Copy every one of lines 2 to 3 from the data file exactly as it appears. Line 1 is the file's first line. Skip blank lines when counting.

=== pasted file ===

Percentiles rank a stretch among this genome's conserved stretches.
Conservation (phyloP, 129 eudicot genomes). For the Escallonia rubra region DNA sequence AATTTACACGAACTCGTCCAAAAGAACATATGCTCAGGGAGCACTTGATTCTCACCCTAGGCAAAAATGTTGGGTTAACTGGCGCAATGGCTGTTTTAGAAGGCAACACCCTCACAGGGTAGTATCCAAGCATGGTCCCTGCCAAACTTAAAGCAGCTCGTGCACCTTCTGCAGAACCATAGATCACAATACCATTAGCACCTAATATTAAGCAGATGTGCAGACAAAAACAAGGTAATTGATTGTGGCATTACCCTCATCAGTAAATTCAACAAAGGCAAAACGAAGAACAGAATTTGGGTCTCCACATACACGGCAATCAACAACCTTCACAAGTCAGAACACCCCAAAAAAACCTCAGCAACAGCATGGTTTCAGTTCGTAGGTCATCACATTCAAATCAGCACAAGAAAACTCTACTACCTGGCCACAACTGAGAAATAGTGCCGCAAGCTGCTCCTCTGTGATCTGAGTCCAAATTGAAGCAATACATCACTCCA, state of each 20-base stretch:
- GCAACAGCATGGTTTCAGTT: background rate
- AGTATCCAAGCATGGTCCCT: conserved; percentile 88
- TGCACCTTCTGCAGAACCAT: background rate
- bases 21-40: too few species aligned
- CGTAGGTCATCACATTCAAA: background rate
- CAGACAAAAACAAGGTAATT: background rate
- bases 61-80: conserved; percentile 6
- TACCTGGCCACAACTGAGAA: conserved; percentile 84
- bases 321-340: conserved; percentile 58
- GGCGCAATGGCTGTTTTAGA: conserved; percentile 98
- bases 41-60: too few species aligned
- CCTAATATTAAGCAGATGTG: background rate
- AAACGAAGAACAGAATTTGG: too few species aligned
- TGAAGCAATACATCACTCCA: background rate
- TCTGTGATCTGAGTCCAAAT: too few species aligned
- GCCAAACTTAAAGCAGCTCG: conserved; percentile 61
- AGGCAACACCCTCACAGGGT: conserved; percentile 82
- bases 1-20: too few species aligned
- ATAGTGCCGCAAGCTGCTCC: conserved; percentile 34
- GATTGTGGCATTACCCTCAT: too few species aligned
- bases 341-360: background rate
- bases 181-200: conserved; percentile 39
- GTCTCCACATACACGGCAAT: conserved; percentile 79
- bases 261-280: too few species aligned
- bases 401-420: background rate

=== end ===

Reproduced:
Conservation (phyloP, 129 eudicot genomes). For the Escallonia rubra region DNA sequence AATTTACACGAACTCGTCCAAAAGAACATATGCTCAGGGAGCACTTGATTCTCACCCTAGGCAAAAATGTTGGGTTAACTGGCGCAATGGCTGTTTTAGAAGGCAACACCCTCACAGGGTAGTATCCAAGCATGGTCCCTGCCAAACTTAAAGCAGCTCGTGCACCTTCTGCAGAACCATAGATCACAATACCATTAGCACCTAATATTAAGCAGATGTGCAGACAAAAACAAGGTAATTGATTGTGGCATTACCCTCATCAGTAAATTCAACAAAGGCAAAACGAAGAACAGAATTTGGGTCTCCACATACACGGCAATCAACAACCTTCACAAGTCAGAACACCCCAAAAAAACCTCAGCAACAGCATGGTTTCAGTTCGTAGGTCATCACATTCAAATCAGCACAAGAAAACTCTACTACCTGGCCACAACTGAGAAATAGTGCCGCAAGCTGCTCCTCTGTGATCTGAGTCCAAATTGAAGCAATACATCACTCCA, state of each 20-base stretch:
- GCAACAGCATGGTTTCAGTT: background rate